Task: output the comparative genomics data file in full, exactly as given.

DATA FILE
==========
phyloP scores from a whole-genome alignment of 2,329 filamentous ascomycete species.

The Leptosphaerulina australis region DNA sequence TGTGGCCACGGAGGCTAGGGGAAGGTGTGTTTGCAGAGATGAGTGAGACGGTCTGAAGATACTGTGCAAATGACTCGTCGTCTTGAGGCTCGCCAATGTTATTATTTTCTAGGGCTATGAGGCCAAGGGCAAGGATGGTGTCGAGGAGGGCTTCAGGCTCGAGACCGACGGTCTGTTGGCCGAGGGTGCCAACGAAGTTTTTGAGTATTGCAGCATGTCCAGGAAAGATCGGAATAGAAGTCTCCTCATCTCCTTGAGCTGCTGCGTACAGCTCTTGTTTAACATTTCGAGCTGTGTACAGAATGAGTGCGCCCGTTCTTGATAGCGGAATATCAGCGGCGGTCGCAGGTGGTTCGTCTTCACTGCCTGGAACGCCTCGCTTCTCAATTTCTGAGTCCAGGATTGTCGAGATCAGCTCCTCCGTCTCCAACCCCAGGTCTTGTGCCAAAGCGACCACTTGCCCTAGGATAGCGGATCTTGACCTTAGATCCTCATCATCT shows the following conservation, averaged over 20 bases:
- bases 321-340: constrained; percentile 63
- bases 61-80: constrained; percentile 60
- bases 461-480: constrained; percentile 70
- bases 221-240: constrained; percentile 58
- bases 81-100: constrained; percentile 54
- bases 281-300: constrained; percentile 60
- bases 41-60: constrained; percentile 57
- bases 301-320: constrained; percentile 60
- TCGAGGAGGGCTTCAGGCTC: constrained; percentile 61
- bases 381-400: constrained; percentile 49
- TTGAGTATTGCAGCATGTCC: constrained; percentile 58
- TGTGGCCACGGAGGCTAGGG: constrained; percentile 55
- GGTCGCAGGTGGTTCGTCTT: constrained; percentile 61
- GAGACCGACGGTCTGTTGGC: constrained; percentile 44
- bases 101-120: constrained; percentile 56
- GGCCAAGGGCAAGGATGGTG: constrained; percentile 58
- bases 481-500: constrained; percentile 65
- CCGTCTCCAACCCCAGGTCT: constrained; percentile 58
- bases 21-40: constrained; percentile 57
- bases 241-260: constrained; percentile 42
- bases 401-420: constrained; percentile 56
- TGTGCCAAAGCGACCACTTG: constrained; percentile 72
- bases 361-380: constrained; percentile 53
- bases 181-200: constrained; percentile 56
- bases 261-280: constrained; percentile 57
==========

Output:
phyloP scores from a whole-genome alignment of 2,329 filamentous ascomycete species.

The Leptosphaerulina australis region DNA sequence TGTGGCCACGGAGGCTAGGGGAAGGTGTGTTTGCAGAGATGAGTGAGACGGTCTGAAGATACTGTGCAAATGACTCGTCGTCTTGAGGCTCGCCAATGTTATTATTTTCTAGGGCTATGAGGCCAAGGGCAAGGATGGTGTCGAGGAGGGCTTCAGGCTCGAGACCGACGGTCTGTTGGCCGAGGGTGCCAACGAAGTTTTTGAGTATTGCAGCATGTCCAGGAAAGATCGGAATAGAAGTCTCCTCATCTCCTTGAGCTGCTGCGTACAGCTCTTGTTTAACATTTCGAGCTGTGTACAGAATGAGTGCGCCCGTTCTTGATAGCGGAATATCAGCGGCGGTCGCAGGTGGTTCGTCTTCACTGCCTGGAACGCCTCGCTTCTCAATTTCTGAGTCCAGGATTGTCGAGATCAGCTCCTCCGTCTCCAACCCCAGGTCTTGTGCCAAAGCGACCACTTGCCCTAGGATAGCGGATCTTGACCTTAGATCCTCATCATCT shows the following conservation, averaged over 20 bases:
- bases 321-340: constrained; percentile 63
- bases 61-80: constrained; percentile 60
- bases 461-480: constrained; percentile 70
- bases 221-240: constrained; percentile 58
- bases 81-100: constrained; percentile 54
- bases 281-300: constrained; percentile 60
- bases 41-60: constrained; percentile 57
- bases 301-320: constrained; percentile 60
- TCGAGGAGGGCTTCAGGCTC: constrained; percentile 61
- bases 381-400: constrained; percentile 49
- TTGAGTATTGCAGCATGTCC: constrained; percentile 58
- TGTGGCCACGGAGGCTAGGG: constrained; percentile 55
- GGTCGCAGGTGGTTCGTCTT: constrained; percentile 61
- GAGACCGACGGTCTGTTGGC: constrained; percentile 44
- bases 101-120: constrained; percentile 56
- GGCCAAGGGCAAGGATGGTG: constrained; percentile 58
- bases 481-500: constrained; percentile 65
- CCGTCTCCAACCCCAGGTCT: constrained; percentile 58
- bases 21-40: constrained; percentile 57
- bases 241-260: constrained; percentile 42
- bases 401-420: constrained; percentile 56
- TGTGCCAAAGCGACCACTTG: constrained; percentile 72
- bases 361-380: constrained; percentile 53
- bases 181-200: constrained; percentile 56
- bases 261-280: constrained; percentile 57